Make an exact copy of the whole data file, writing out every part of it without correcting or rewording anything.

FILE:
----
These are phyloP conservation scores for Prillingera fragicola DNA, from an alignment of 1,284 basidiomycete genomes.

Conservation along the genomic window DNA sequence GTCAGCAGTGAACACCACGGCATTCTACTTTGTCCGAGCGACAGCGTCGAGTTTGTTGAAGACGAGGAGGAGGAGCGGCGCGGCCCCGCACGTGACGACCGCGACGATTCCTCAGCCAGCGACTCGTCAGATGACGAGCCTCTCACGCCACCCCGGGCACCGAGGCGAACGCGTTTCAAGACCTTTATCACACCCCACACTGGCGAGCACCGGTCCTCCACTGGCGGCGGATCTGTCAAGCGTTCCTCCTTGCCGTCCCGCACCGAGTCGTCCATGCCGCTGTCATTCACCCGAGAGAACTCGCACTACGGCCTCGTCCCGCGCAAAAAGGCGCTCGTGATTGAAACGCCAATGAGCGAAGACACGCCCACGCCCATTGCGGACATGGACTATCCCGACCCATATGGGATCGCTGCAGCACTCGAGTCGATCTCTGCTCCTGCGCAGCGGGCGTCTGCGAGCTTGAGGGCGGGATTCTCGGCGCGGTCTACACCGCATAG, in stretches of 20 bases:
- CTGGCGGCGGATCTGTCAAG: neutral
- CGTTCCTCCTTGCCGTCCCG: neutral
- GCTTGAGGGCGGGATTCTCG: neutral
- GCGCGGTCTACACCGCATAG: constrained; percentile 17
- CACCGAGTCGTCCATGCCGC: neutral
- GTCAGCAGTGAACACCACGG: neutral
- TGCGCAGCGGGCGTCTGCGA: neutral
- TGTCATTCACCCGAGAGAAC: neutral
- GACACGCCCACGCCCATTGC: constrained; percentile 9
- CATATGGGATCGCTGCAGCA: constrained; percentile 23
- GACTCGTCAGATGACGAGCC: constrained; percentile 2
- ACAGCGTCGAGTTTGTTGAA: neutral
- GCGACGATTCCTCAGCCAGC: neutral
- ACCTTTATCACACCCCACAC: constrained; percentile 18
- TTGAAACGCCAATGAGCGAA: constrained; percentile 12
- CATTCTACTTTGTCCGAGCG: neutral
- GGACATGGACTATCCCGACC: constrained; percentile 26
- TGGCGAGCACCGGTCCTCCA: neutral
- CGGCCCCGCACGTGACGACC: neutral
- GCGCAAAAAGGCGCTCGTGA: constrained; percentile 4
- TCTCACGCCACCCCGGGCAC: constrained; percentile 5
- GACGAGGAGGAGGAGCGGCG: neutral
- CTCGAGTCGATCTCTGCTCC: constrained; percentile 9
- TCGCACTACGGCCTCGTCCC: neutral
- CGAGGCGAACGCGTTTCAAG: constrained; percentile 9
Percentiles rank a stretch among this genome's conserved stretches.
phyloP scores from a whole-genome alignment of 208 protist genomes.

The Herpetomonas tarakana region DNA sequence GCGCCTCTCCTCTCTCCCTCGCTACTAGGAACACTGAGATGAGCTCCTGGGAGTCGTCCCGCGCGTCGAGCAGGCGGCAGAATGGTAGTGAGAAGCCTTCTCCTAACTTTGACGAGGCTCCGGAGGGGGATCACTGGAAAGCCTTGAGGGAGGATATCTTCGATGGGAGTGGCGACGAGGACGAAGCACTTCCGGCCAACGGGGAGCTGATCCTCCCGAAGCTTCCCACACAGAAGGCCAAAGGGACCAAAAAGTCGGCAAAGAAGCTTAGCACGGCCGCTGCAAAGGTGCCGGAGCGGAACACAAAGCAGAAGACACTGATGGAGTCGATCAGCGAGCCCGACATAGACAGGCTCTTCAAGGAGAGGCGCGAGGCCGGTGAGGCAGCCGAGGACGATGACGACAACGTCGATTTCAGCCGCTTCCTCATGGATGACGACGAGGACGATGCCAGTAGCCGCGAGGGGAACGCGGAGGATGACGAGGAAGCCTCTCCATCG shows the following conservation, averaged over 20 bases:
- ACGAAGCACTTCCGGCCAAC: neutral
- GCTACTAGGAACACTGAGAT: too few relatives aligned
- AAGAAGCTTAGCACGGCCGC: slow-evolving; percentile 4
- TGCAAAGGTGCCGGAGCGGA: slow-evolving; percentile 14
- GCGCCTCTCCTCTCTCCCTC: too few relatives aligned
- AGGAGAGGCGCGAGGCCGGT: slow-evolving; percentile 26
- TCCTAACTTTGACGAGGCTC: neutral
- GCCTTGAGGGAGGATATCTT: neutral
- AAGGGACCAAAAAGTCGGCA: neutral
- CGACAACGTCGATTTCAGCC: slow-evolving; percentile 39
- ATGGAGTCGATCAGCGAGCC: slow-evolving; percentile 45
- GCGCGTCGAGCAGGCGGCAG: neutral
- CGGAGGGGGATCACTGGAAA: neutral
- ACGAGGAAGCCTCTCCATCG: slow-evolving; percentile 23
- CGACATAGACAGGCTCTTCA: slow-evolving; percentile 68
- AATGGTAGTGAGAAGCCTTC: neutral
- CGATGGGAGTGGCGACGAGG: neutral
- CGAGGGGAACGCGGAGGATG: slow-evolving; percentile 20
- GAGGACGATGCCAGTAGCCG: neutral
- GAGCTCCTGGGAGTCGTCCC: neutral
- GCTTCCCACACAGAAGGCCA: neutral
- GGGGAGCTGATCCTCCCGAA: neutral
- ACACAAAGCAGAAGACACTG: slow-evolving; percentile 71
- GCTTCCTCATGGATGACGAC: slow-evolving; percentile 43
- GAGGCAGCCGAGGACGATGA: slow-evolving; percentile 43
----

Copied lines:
These are phyloP conservation scores for Prillingera fragicola DNA, from an alignment of 1,284 basidiomycete genomes.

Conservation along the genomic window DNA sequence GTCAGCAGTGAACACCACGGCATTCTACTTTGTCCGAGCGACAGCGTCGAGTTTGTTGAAGACGAGGAGGAGGAGCGGCGCGGCCCCGCACGTGACGACCGCGACGATTCCTCAGCCAGCGACTCGTCAGATGACGAGCCTCTCACGCCACCCCGGGCACCGAGGCGAACGCGTTTCAAGACCTTTATCACACCCCACACTGGCGAGCACCGGTCCTCCACTGGCGGCGGATCTGTCAAGCGTTCCTCCTTGCCGTCCCGCACCGAGTCGTCCATGCCGCTGTCATTCACCCGAGAGAACTCGCACTACGGCCTCGTCCCGCGCAAAAAGGCGCTCGTGATTGAAACGCCAATGAGCGAAGACACGCCCACGCCCATTGCGGACATGGACTATCCCGACCCATATGGGATCGCTGCAGCACTCGAGTCGATCTCTGCTCCTGCGCAGCGGGCGTCTGCGAGCTTGAGGGCGGGATTCTCGGCGCGGTCTACACCGCATAG, in stretches of 20 bases:
- CTGGCGGCGGATCTGTCAAG: neutral
- CGTTCCTCCTTGCCGTCCCG: neutral
- GCTTGAGGGCGGGATTCTCG: neutral
- GCGCGGTCTACACCGCATAG: constrained; percentile 17
- CACCGAGTCGTCCATGCCGC: neutral
- GTCAGCAGTGAACACCACGG: neutral
- TGCGCAGCGGGCGTCTGCGA: neutral
- TGTCATTCACCCGAGAGAAC: neutral
- GACACGCCCACGCCCATTGC: constrained; percentile 9
- CATATGGGATCGCTGCAGCA: constrained; percentile 23
- GACTCGTCAGATGACGAGCC: constrained; percentile 2
- ACAGCGTCGAGTTTGTTGAA: neutral
- GCGACGATTCCTCAGCCAGC: neutral
- ACCTTTATCACACCCCACAC: constrained; percentile 18
- TTGAAACGCCAATGAGCGAA: constrained; percentile 12
- CATTCTACTTTGTCCGAGCG: neutral
- GGACATGGACTATCCCGACC: constrained; percentile 26
- TGGCGAGCACCGGTCCTCCA: neutral
- CGGCCCCGCACGTGACGACC: neutral
- GCGCAAAAAGGCGCTCGTGA: constrained; percentile 4
- TCTCACGCCACCCCGGGCAC: constrained; percentile 5
- GACGAGGAGGAGGAGCGGCG: neutral
- CTCGAGTCGATCTCTGCTCC: constrained; percentile 9
- TCGCACTACGGCCTCGTCCC: neutral
- CGAGGCGAACGCGTTTCAAG: constrained; percentile 9
Percentiles rank a stretch among this genome's conserved stretches.
phyloP scores from a whole-genome alignment of 208 protist genomes.

The Herpetomonas tarakana region DNA sequence GCGCCTCTCCTCTCTCCCTCGCTACTAGGAACACTGAGATGAGCTCCTGGGAGTCGTCCCGCGCGTCGAGCAGGCGGCAGAATGGTAGTGAGAAGCCTTCTCCTAACTTTGACGAGGCTCCGGAGGGGGATCACTGGAAAGCCTTGAGGGAGGATATCTTCGATGGGAGTGGCGACGAGGACGAAGCACTTCCGGCCAACGGGGAGCTGATCCTCCCGAAGCTTCCCACACAGAAGGCCAAAGGGACCAAAAAGTCGGCAAAGAAGCTTAGCACGGCCGCTGCAAAGGTGCCGGAGCGGAACACAAAGCAGAAGACACTGATGGAGTCGATCAGCGAGCCCGACATAGACAGGCTCTTCAAGGAGAGGCGCGAGGCCGGTGAGGCAGCCGAGGACGATGACGACAACGTCGATTTCAGCCGCTTCCTCATGGATGACGACGAGGACGATGCCAGTAGCCGCGAGGGGAACGCGGAGGATGACGAGGAAGCCTCTCCATCG shows the following conservation, averaged over 20 bases:
- ACGAAGCACTTCCGGCCAAC: neutral
- GCTACTAGGAACACTGAGAT: too few relatives aligned
- AAGAAGCTTAGCACGGCCGC: slow-evolving; percentile 4
- TGCAAAGGTGCCGGAGCGGA: slow-evolving; percentile 14
- GCGCCTCTCCTCTCTCCCTC: too few relatives aligned
- AGGAGAGGCGCGAGGCCGGT: slow-evolving; percentile 26
- TCCTAACTTTGACGAGGCTC: neutral
- GCCTTGAGGGAGGATATCTT: neutral
- AAGGGACCAAAAAGTCGGCA: neutral
- CGACAACGTCGATTTCAGCC: slow-evolving; percentile 39
- ATGGAGTCGATCAGCGAGCC: slow-evolving; percentile 45
- GCGCGTCGAGCAGGCGGCAG: neutral
- CGGAGGGGGATCACTGGAAA: neutral
- ACGAGGAAGCCTCTCCATCG: slow-evolving; percentile 23
- CGACATAGACAGGCTCTTCA: slow-evolving; percentile 68
- AATGGTAGTGAGAAGCCTTC: neutral
- CGATGGGAGTGGCGACGAGG: neutral
- CGAGGGGAACGCGGAGGATG: slow-evolving; percentile 20
- GAGGACGATGCCAGTAGCCG: neutral
- GAGCTCCTGGGAGTCGTCCC: neutral
- GCTTCCCACACAGAAGGCCA: neutral
- GGGGAGCTGATCCTCCCGAA: neutral
- ACACAAAGCAGAAGACACTG: slow-evolving; percentile 71
- GCTTCCTCATGGATGACGAC: slow-evolving; percentile 43
- GAGGCAGCCGAGGACGATGA: slow-evolving; percentile 43